I recently conducted a small workshop on gender awareness at Ramanujan College, Delhi University. The workshop was organized by the college’s Equal Opportunity Cell, along with gender awareness there were talks on personality development. The lecture was attended by about 60-70 undergraduate students of the college from all streams. The workshop went very well due to the students who were very attentive and responsive. These were students from socially and financially marginalized background, yet they were more articulate than the ones I have sometimes met in some of the top colleges I have spoken at. The boys were receptive and understanding of gender discourse. The best moment was when I said,”Gender stereotypes hurt men as much as they hurt women, it is wrong to stereotype boys and men as unemotional, why won’t boys have emotions, don’t they have a heart, don’t they have feelings?” The whole lecture hall burst in an overwhelming roar of clapping.
I saw hope there. It is clear that if you just make a little effort to sensitize men and boys about gender equality they would easily understand. We just have to start early.
I am sharing my presentation with brief notes on each slides. Hope this helps in creating more workshops, also speak to your children about gender in these lines.
Gender roles are ingrained in our imagination. We cannot even imagine certain scenes with a reversed gender. Certain images we have not even seen in movies, literature or paintings. Have we ever seen or imagined a fishing boat on the high sea being rowed by fishing women?
Sometimes the scene which is so normal for boys seems impossible for girls. Can we imagine a bunch of girls sitting idly like this? What are these boys doing here? Maybe they are just waiting for the shops to open, maybe they are relaxing, maybe enjoying their free time, whatever it is, they are free to do. On the other hand, a bunch of girls in a similar situation would have invited trouble for them. Public would either point a finger at their character, or assume they are easy, can approached for casual friendship, or some men might even use force to harass the girls and blame it on their loitering.
This is a small town house where mother in law and daughter in law are cooking. Can we imagine this scene with men? We know in the big cities many men help in kitchen. I also know the country’s top chefs and all the top hoteliers are men. But can we imagine a father and son in this household kitchen? doesn’t the traditional kitchen still remain women’s domain?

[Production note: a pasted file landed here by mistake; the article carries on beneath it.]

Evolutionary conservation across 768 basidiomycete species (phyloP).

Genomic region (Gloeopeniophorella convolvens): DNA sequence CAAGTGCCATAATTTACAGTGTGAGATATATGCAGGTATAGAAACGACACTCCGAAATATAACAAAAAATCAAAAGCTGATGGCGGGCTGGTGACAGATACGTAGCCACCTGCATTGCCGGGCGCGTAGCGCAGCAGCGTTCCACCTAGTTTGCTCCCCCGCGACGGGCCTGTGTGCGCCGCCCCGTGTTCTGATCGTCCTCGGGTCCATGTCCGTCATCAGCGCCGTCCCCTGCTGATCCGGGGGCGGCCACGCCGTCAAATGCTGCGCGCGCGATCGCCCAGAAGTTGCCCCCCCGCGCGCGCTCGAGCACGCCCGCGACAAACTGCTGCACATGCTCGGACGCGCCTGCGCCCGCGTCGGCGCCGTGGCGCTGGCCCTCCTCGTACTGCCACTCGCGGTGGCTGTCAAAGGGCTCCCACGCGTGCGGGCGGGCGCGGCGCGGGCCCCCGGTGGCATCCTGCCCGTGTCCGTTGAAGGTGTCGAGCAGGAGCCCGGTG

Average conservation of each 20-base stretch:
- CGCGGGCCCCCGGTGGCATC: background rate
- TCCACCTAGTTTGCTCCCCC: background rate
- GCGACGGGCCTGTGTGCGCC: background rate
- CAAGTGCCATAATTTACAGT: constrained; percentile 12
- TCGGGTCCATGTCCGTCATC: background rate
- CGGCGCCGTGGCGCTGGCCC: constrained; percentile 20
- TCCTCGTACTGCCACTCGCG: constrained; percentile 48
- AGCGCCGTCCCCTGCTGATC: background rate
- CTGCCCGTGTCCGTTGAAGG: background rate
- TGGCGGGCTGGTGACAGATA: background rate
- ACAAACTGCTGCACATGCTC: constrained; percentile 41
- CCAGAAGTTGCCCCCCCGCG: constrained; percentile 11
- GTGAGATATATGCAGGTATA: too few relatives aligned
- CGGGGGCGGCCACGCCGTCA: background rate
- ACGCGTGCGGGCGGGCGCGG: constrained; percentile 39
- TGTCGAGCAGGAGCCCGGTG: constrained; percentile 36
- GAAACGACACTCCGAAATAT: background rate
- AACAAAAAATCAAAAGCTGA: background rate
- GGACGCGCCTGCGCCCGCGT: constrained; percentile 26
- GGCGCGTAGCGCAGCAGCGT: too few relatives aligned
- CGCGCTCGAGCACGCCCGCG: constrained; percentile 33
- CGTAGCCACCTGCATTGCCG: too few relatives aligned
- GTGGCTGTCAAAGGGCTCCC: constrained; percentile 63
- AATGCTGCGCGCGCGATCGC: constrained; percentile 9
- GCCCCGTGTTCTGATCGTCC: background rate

Sex is the biological signs a child is born with, gender is the social value we impose upon that sign. A child’s entire life story is decided the day the child is born depending upon the biological sign it is born with. Gender value added to the penis or vagina determines children’s fate, choices, lifestyle, career, education, health, political role, financial status, sets their roles and responsibility, and expectations. But in reality, if two children of different biological sign are given the exact same upbringing, education, opportunities and so on they would either give results or sometimes women shine better than men.
In reality, boys and girls have the exact same brain, they are not wired differently as the myth goes. Our personality traits, strong-weak, brave-coward, dominant-submissive, emotional-unemotional, talkative-quiet etc are partly by birth, partly evolved from the surroundings but it is never based upon our biological sign. Any child have any of these traits. Girls can be aggressive, men can be tender, we see it around us all the time, yet we continue to believe in gender stereotypes.
Let’s ask then why gender values are created in such a way that women are given inferior status? Why the desirable traits, things of which we are proud of are masculine, and all the weak undesirable traits are feminine. Why we tell our girls, “be brave and strong like a man.” But we never tell our boys, “Be soft and tender like a girl.” Why we feel proud when a girl becomes the bread winner of the family and say, “Look at her, she’s bravely taken the place of their son” but we never say, “Look at that boy, he has bravely taken the place of their daughter.”
Because gender roles are about power. Society have assigned different gender roles to boys and girls to make sure that the power remains in the hands of the male. This is called patriarchy – the rule of the father. In the family, which is a microcosm of the society, power is centered in the senior most male, the head of the family.
In the picture, in a Ladakh village home kitchen, the male head of the family is sitting away from the women, and closer to the guests. The women of the house cooked and served the food, after that they went towards the back of the kitchen, and the men continued to talk to the guests. If the women’s rightful place is kitchen then why is she not the queen of this kitchen? Why when it comes to talking to guests the male head comes forward?